Maybe you just need to get into the 'Christmas-spirit' of it (apologies). I think blue-collar workers would not be *shunned* by a more egalitarian-type society, but, hey -- work it out. Pretend I'm not here. (grin)


---


ckaihatsu wrote:
-- as though there's a religious-type 'original sin' that can't be shaken-off.



Truth To Power wrote:
It can be shaken off. Just consent to know facts. You won't, because your false and evil beliefs are more important to you than liberty, justice, or the truth.



So what's the metaphorical equivalent of 'salvation' here -- ? Do I still have a chance to love equity capital, and despise landholdings and equity-finance, for the sake of my soul? (grin)
#15229949
ckaihatsu wrote:What about *corporate debt*, though? (How would *that* be prevented?)

There is nothing inherently wrong with debt assumed to finance creation of a production system. The problem is that that kind of debt cannot nearly satisfy the debt-creation appetite of private commercial banks in a debt-money system, so they lend to finance acquisition of privilege -- i.e., to enable the super-duper uber-rich to bid up the prices of each other's privileges. There is no natural limit to that sort of thing.
Okay, thanks for the limited-hangout, but what exactly could prevent this *kind of dynamic*, financialization, from occurring spontaneously, given 'x' scenario and 'y' starting factors -- ?

Things don't just occur spontaneously in economics any more than in ballistics. They are caused. Financialization is caused by the debt-money system.
Where *else* would all of that built-up capital *go*?

In the absence of the privileges that give it value, the financial "capital" would vanish. The physical "capital" isn't going anywhere anyway. Note that you have to refuse to know the difference between them.
Of *course* at least *some* people with such capital will look to making it perform in the private sector, as with private equity, for example. How would you prevent *that*?

By removing the privileges that enable and reward it.
Now you're fetishizing the *terminology*

No, I am identifying the relevant facts using the correct terms.
-- the meaning is going to be entirely dependent on the *specifics* anyway, so there's no point here with whatever you're doing.

You have to refuse to use valid and accurate terms because you have already realized that they enable identification of the facts that prove your beliefs are false and evil. Simple.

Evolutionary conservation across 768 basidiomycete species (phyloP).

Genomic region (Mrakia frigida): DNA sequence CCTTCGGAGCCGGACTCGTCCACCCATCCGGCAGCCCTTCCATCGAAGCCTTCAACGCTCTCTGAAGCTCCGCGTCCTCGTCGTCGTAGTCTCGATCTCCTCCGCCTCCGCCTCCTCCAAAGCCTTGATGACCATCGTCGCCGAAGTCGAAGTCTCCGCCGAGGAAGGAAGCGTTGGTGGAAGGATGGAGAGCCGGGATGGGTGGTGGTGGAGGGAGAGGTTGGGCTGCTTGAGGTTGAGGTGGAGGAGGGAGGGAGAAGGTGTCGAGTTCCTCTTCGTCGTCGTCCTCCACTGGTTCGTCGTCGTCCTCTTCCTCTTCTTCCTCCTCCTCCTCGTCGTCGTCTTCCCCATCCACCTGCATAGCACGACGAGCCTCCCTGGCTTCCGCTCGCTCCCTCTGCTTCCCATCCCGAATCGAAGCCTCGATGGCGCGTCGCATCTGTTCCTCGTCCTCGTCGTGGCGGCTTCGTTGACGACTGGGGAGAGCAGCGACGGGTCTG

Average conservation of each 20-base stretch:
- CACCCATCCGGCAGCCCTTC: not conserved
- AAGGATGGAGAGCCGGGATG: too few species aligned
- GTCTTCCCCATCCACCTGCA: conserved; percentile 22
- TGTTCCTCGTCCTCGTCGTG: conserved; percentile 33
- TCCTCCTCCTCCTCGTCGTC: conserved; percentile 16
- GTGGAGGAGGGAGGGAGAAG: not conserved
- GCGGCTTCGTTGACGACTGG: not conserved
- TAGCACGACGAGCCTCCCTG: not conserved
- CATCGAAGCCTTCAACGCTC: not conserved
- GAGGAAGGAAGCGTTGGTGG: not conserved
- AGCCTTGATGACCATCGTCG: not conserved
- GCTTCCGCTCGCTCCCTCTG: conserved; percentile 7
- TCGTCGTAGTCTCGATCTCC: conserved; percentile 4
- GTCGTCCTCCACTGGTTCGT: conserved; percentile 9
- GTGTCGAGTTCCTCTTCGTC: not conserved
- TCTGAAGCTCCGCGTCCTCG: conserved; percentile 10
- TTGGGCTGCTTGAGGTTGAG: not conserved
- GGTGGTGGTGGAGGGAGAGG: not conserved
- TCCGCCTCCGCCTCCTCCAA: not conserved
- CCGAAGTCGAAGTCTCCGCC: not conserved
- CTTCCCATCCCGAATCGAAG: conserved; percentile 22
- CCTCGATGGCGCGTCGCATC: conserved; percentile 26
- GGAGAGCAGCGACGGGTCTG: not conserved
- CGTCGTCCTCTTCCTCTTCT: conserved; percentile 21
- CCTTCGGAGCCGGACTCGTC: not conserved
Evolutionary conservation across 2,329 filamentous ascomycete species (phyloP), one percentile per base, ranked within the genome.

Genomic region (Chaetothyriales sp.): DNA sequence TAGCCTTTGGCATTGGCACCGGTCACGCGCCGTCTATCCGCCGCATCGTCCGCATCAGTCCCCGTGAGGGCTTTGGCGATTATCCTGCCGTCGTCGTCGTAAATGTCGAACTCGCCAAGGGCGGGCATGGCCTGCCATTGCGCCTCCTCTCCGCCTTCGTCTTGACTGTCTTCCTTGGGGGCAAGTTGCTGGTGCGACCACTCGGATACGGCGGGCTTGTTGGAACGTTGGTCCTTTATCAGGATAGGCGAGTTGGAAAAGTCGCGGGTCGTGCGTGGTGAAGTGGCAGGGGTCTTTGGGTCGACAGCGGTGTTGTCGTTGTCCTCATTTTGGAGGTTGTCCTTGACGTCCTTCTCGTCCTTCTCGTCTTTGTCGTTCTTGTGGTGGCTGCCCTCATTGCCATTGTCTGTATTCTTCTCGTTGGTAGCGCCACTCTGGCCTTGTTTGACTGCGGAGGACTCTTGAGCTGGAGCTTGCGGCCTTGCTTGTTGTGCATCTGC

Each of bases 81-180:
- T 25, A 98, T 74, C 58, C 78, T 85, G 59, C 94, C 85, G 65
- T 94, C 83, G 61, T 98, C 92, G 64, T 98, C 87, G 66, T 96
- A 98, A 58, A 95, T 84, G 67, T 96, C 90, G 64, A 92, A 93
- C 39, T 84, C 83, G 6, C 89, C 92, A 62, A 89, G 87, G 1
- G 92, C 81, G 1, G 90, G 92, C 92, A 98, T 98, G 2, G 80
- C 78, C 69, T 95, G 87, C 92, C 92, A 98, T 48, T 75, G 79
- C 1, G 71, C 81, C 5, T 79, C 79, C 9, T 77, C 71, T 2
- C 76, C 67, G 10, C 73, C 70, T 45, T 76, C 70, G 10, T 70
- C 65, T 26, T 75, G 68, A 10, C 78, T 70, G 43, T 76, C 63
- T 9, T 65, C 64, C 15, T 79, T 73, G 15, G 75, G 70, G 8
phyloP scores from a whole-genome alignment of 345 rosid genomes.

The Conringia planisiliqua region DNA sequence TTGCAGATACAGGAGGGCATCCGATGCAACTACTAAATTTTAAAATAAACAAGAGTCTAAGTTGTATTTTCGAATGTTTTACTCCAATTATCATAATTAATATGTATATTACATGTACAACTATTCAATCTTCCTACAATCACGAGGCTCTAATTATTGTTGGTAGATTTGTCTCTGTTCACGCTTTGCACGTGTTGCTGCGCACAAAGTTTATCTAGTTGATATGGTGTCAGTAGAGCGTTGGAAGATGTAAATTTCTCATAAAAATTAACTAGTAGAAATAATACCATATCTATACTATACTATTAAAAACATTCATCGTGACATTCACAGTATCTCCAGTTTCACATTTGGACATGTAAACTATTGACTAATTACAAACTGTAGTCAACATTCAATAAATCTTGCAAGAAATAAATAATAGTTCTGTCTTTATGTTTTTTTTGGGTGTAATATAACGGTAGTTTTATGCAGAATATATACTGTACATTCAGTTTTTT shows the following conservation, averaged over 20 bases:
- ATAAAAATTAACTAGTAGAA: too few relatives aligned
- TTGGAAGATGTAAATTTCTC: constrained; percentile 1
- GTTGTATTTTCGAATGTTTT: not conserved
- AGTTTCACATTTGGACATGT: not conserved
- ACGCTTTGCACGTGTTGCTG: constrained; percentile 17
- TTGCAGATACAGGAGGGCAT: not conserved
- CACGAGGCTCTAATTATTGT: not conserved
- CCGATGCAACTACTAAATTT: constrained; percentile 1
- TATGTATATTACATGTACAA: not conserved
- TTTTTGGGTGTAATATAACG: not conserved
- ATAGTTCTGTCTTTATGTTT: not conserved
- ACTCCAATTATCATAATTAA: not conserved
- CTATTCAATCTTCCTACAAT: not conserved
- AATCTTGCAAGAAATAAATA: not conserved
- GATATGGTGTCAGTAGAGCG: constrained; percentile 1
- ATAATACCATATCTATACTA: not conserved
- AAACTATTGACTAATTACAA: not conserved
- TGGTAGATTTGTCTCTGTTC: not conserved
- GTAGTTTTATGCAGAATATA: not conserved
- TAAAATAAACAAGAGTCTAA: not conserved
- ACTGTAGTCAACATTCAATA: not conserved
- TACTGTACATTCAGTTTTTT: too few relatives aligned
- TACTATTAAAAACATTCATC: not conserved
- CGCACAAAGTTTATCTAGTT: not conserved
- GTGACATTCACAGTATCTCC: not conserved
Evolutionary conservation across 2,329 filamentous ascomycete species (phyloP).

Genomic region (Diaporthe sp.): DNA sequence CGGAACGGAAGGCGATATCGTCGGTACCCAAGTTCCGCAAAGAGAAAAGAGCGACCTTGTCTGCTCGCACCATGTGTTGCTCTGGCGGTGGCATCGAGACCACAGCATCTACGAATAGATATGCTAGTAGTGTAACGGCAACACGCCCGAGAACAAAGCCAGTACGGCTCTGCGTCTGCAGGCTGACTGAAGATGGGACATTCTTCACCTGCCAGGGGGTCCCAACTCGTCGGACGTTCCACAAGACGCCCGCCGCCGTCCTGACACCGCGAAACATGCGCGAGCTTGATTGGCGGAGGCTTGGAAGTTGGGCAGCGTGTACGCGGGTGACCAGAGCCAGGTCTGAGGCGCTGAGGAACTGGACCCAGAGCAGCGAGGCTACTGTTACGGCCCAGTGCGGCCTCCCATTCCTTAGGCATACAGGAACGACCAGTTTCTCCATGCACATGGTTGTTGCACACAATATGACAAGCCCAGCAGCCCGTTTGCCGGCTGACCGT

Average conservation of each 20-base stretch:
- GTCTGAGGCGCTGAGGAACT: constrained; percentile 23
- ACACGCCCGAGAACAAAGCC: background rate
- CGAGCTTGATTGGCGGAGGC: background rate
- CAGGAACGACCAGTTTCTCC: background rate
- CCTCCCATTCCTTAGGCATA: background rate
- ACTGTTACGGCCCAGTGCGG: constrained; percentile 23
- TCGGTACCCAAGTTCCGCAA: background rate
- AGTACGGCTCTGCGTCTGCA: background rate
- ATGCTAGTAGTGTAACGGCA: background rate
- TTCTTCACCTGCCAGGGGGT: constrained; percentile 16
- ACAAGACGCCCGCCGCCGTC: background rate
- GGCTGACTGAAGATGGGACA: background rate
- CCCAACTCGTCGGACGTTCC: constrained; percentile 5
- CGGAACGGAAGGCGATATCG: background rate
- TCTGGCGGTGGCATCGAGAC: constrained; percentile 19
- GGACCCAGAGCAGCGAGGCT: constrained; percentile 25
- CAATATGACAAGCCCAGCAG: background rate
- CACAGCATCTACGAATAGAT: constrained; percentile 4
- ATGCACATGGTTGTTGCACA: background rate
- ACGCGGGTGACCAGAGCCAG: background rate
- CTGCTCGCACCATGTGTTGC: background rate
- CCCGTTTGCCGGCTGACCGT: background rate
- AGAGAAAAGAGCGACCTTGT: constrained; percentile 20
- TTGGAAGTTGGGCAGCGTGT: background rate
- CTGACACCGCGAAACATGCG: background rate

#15229952
Pants-of-dog wrote:@Truth To Power

Socialists are merely people who are organically reacting to the inherent contradictions and injustices of capitalism, including anthropogenic climate change.

No. Socialists beginning with Marx erased the understanding of capitalism that the physiocrats and classical economists had achieved, replacing it with irrational, anti-scientific tripe that apologists for capitalism gleefully adopted as a way to rationalize the irrationalities and justify the injustices of capitalism.

There is no such thing as anthropogenic climate change; and if there were, it would have very little to do with capitalism.
Socialism, like climate change activists, are both making rational decisions based on verifiable events.

No, there is nothing rational about refusing to know indisputable facts of objective physical reality, such as the fact that factory workers are not capable of designing or running factories, or the fact that there is no climate "crisis" or "emergency," and atmospheric CO2 is an entirely benign gas.
#15229953
ckaihatsu wrote:
What about *corporate debt*, though? (How would *that* be prevented?)



Truth To Power wrote:
There is nothing inherently wrong with debt assumed to finance creation of a production system. The problem is that that kind of debt cannot nearly satisfy the debt-creation appetite of private commercial banks in a debt-money system, so they lend to finance acquisition of privilege -- i.e., to enable the super-duper uber-rich to bid up the prices of each other's privileges. There is no natural limit to that sort of thing.